Socio-Demographic Portrayal of Same-Sex Couples: New Evidence from the 2011 Census of Canada and Spain
In this paper, we focus on Canada and Spain, two countries which have allowed the identification of same-sex couples in their census form since 2001. The strategy used is different: a specific item in Canada and an indirect path through the relationship between the members of the household in Spain. Moreover, Canada and Spain legalized same-sex marriage in 2005, which implies that the exposure time to marriage is the same in both countries. The joint analysis of the two countries allows comparing a) the effect of the two enumeration procedures and b) the likelihood of same-sex couples of getting married.
Using 2011 census microdata, we first analyze the socio-demographic profile of same-sex partners and spouses (age and education of the spouses; homogamy and spatial distribution of the couples). Second, the article explores the differences between unmarried and married same-sex couples. Third, we focus on the household composition in order to obtain information on same-sex parenting patterns.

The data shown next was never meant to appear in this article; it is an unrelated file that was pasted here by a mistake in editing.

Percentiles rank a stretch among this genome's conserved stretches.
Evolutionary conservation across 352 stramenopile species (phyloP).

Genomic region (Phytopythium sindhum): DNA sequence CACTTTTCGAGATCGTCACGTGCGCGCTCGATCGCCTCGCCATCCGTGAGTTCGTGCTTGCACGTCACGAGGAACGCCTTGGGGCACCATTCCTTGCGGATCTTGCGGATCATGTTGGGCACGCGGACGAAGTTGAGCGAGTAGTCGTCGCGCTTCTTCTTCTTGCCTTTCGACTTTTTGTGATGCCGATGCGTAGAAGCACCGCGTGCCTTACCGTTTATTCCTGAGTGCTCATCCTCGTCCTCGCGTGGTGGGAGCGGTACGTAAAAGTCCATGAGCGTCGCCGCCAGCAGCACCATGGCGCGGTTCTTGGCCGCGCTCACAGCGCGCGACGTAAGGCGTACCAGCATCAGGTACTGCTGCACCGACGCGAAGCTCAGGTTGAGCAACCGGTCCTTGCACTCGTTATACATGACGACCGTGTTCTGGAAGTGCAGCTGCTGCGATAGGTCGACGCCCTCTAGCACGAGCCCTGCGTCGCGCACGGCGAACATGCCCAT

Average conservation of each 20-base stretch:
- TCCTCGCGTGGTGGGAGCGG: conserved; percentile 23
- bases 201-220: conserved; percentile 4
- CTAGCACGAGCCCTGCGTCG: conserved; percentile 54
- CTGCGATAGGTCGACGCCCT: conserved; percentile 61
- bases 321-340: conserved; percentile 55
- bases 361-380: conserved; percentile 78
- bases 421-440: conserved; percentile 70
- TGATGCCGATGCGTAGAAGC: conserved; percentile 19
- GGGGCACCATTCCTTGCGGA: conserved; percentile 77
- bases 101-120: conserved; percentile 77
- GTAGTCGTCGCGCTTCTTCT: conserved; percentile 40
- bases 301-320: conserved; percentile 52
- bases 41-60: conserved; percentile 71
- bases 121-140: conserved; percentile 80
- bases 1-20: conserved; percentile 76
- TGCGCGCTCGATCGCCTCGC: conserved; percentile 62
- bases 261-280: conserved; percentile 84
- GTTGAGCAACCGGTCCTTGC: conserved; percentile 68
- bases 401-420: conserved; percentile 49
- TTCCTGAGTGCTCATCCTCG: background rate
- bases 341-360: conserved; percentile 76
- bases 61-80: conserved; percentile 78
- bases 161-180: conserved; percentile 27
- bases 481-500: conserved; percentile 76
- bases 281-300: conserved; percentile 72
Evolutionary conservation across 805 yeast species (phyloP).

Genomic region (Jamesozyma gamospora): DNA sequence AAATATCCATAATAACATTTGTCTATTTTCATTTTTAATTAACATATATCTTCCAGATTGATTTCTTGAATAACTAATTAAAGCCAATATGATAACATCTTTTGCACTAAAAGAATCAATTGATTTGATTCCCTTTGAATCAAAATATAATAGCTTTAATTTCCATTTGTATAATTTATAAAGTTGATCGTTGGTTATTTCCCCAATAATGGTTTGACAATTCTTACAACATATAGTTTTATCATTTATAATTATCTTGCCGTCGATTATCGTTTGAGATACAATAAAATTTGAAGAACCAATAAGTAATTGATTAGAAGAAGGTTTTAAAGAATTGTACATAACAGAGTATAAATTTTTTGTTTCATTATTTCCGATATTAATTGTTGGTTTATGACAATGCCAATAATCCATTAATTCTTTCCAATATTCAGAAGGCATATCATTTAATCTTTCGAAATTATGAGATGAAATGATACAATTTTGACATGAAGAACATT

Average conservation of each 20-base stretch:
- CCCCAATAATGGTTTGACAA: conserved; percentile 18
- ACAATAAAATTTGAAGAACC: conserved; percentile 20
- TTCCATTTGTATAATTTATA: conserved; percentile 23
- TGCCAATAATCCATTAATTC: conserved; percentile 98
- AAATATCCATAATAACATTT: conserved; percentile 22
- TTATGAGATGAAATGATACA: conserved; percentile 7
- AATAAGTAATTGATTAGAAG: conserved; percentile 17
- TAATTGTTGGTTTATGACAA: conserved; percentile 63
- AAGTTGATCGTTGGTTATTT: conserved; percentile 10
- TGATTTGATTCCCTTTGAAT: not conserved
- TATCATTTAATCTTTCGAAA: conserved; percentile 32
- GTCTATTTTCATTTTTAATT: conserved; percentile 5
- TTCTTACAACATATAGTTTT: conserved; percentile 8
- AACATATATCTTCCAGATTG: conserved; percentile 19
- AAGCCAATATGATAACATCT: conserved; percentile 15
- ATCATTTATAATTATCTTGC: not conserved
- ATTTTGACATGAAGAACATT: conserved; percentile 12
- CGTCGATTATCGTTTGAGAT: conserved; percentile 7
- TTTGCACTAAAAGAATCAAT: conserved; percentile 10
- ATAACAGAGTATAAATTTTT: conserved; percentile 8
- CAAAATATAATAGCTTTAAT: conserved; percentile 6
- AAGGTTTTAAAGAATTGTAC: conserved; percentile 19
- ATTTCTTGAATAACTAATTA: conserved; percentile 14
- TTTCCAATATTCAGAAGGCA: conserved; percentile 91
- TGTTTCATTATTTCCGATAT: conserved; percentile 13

Preliminary results for Canada indicate that the proportion of married same-sex couples has increased importantly in this country in the last decade and currently reaches nearly one-third of all same-sex couples living together. They also show that the presence of children and educational homogamy have a strong positive effect on the probability of being married instead of cohabiting for same-sex couples.